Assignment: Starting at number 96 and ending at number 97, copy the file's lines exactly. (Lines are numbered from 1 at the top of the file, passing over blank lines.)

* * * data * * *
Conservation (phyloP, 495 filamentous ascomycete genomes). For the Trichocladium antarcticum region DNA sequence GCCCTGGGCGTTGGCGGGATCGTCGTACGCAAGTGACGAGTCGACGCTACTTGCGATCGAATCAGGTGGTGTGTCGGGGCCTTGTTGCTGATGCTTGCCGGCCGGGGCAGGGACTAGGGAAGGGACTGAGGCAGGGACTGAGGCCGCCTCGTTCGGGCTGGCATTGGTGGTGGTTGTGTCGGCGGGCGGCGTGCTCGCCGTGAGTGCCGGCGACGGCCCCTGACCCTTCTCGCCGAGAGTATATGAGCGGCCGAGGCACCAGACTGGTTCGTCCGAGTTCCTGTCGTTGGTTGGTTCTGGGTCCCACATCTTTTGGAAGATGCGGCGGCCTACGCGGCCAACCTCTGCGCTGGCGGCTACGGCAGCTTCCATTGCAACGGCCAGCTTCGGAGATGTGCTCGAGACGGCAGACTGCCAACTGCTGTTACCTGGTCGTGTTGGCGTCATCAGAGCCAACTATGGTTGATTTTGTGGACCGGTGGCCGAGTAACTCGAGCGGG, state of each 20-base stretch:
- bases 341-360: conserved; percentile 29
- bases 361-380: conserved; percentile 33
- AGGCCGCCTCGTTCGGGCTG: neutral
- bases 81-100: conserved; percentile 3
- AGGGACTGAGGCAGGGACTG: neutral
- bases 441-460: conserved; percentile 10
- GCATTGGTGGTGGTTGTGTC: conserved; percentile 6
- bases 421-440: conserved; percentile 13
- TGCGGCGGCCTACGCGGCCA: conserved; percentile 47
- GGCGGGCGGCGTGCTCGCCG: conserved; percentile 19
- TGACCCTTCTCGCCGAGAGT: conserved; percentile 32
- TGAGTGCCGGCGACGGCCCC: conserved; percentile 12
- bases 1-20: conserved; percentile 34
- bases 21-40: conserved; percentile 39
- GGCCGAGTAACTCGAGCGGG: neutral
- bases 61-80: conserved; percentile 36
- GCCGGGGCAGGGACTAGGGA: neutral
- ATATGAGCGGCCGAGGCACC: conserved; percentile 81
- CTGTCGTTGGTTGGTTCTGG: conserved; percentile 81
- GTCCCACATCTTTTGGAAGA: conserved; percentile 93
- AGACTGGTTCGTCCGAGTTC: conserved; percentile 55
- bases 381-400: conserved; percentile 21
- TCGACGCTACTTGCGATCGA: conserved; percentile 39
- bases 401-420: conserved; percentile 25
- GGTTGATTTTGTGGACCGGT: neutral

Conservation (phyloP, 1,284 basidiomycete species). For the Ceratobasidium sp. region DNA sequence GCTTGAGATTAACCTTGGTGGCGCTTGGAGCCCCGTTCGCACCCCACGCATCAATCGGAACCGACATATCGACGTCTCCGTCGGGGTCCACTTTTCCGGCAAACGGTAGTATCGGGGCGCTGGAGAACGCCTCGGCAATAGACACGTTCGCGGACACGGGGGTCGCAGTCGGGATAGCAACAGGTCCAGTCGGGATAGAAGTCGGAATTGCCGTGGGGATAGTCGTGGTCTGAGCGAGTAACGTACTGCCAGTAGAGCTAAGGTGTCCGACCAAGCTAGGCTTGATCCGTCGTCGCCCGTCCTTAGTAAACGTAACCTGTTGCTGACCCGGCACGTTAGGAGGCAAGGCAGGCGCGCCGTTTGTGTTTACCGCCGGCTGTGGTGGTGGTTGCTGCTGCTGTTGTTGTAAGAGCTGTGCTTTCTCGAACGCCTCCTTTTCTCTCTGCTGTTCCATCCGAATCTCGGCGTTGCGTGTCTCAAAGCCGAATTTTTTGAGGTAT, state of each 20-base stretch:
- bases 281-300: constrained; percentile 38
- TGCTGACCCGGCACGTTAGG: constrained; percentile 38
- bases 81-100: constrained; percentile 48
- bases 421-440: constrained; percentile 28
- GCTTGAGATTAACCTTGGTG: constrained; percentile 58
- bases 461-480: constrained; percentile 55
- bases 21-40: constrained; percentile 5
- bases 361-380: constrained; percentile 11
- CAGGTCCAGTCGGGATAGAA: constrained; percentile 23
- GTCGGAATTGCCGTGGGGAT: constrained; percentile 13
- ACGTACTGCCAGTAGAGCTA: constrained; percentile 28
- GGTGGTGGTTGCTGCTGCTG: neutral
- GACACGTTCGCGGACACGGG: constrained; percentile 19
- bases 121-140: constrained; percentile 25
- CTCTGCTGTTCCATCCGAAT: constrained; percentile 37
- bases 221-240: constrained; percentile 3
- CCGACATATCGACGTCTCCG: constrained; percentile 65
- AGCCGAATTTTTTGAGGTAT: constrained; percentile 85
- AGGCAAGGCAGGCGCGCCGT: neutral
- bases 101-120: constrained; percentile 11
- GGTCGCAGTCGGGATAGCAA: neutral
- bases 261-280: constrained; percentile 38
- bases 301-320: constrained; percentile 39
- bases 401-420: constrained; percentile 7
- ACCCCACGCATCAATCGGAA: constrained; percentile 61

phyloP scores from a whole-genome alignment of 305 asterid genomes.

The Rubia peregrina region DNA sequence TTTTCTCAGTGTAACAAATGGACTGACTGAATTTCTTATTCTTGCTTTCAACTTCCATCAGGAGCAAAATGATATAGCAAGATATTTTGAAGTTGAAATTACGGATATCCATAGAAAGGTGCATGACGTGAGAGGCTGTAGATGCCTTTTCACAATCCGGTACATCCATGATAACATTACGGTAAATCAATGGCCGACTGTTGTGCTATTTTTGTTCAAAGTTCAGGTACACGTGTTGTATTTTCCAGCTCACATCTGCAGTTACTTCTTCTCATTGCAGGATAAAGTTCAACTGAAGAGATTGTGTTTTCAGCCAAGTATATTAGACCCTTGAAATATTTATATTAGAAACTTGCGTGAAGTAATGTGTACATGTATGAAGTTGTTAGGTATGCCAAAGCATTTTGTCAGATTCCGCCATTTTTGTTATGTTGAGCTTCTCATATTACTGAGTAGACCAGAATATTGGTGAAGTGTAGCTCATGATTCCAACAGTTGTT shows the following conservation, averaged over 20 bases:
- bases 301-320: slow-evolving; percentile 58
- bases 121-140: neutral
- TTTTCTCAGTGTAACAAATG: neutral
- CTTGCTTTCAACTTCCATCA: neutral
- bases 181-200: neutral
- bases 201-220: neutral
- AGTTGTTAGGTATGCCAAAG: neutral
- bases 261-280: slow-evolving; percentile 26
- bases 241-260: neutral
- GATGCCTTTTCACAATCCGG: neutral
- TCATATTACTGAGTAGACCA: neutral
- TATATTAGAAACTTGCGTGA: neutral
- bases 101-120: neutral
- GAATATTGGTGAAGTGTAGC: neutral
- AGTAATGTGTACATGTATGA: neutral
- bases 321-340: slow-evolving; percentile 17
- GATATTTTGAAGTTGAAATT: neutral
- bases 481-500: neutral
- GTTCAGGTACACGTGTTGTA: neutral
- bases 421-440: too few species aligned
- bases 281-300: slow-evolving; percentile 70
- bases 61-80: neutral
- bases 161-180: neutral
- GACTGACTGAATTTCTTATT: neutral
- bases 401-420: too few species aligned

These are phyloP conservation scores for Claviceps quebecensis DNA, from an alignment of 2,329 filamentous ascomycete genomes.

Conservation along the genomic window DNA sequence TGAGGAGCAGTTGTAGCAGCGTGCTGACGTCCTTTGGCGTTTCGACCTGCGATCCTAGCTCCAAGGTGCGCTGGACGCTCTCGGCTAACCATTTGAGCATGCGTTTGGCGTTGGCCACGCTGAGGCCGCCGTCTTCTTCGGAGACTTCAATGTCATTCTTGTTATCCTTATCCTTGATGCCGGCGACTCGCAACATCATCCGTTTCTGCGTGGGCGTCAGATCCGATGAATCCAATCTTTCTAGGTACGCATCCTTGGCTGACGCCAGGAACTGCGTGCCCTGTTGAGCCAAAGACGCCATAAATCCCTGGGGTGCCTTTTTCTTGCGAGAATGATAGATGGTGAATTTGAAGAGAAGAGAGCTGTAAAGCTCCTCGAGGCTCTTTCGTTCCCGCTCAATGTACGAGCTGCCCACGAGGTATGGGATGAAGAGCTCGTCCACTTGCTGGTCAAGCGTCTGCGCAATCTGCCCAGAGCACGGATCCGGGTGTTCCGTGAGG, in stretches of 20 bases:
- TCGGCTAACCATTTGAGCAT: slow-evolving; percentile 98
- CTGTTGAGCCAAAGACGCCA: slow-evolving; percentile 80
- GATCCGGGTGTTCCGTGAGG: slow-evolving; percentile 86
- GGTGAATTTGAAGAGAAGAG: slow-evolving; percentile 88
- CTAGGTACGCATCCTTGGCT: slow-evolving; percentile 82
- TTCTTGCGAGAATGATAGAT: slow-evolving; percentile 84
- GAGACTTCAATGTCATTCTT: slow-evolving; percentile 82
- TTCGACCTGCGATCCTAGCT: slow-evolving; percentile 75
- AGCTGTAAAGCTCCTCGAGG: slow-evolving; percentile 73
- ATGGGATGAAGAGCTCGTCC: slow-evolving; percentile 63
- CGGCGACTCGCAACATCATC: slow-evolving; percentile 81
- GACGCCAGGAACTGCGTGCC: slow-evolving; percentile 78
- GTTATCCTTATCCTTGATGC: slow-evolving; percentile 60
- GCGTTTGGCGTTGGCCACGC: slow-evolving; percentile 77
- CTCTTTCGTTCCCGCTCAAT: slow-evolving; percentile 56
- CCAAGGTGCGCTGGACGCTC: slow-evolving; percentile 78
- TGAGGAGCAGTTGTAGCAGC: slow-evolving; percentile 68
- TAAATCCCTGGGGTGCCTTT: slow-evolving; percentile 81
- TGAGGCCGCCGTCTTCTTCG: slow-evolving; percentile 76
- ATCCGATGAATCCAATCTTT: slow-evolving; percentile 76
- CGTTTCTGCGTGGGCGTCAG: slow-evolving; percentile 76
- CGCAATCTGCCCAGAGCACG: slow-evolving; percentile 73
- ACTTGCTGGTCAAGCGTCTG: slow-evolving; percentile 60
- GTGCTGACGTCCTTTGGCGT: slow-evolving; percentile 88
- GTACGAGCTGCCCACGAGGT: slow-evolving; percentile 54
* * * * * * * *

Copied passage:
- CTCTTTCGTTCCCGCTCAAT: slow-evolving; percentile 56
- CCAAGGTGCGCTGGACGCTC: slow-evolving; percentile 78